Senator John ThuneIn recent years, the biofuels industry has made strides in breaking our nation's addiction to foreign oil. The production of ethanol has also generated strong demand for our crops and created many jobs in rural states such as South Dakota. Congress gave ethanol a strong vote of confidence in the 2007 Energy Bill by including a Renewable Fuels Standard (RFS), and South Dakota farmers and refiners are eager to meet the goals it sets for renewable fuel production. Unfortunately, at this critical moment, environmental activists are now threatening the future of ethanol.
Although the RFS was intended to greatly expand the biofuels industry, environmental regulators are now undermining the intentions of this legislation. The Environmental Protection Agency (EPA) must certify that biofuels like ethanol reduce carbon outputs relative to conventional fuels for those biofuels to satisfy the RFS requirements. Unfortunately, politics, bad science, and environmental extremism are warping the EPA's calculations of those outputs.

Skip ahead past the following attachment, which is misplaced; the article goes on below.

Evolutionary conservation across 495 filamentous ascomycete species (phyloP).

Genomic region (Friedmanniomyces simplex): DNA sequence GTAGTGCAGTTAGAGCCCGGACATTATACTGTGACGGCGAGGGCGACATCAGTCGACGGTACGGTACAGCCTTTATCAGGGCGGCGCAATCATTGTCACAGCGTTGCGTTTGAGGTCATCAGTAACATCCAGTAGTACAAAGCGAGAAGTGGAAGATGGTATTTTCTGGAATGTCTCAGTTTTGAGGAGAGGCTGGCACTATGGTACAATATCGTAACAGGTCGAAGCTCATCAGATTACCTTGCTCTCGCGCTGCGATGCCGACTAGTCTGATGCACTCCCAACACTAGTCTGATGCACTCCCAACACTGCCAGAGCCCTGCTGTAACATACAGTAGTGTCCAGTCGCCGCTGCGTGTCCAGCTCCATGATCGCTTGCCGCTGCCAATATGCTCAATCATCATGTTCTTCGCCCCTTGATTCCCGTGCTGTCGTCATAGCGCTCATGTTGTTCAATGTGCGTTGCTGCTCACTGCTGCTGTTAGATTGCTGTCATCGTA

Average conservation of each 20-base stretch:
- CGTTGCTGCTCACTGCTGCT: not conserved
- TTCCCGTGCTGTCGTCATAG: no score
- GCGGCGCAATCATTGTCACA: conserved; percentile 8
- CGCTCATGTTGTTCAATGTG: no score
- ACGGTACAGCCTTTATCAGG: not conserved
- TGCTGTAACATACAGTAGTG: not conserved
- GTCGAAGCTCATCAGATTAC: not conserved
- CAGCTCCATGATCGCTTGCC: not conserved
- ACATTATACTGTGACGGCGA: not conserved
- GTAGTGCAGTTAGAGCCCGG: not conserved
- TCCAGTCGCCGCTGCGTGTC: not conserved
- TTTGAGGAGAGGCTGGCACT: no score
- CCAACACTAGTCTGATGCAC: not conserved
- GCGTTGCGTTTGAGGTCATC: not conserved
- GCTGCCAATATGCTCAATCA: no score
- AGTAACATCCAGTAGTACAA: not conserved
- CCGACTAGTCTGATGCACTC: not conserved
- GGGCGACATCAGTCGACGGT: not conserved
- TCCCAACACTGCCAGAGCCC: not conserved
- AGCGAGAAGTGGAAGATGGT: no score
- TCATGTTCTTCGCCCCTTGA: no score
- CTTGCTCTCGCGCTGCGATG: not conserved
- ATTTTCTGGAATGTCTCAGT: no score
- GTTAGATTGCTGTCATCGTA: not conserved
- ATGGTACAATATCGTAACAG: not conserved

The EPA recently announced that in calculating ethanol's carbon output, it would measure the carbon created as a result of "indirect land use" in other countries. In other words, EPA is speculating that American ethanol alters every land use decision around the world, and carbon resulting from those decisions will count against ethanol's score.
As a result of one set of these calculations, the EPA has reached the conclusion that corn ethanol actually has a worse carbon score than gasoline and therefore would not qualify for the RFS. By using these same measurements, the EPA has calculated that biodiesel plants, which are currently gaining ground in South Dakota, would also not qualify for the RFS.
In short, under the rules announced by the EPA, future corn ethanol and biodiesel plants in South Dakota will not qualify for the RFS even though the RFS is a piece of legislation which was purposely designed to promote ethanol and biodiesel. Because of pressure from environmentalists, the Energy Bill has bill has now been transformed from a vehicle for promoting ethanol and biodiesel into a mechanism which stalls their development.
Reversing this EPA rule has become one of my highest legislative priorities. I have introduced a bill, S. 943, which will terminate the EPA rule and reinstate the original intent of the 2007 Energy Bill. I am proud to report that Senator Chuck Grassley of Iowa and Senator Richard Lugar of Indiana have signed on to my bill. I plan to search out other supporters in coming days and hope, once again, to get the biofuels industry moving forward.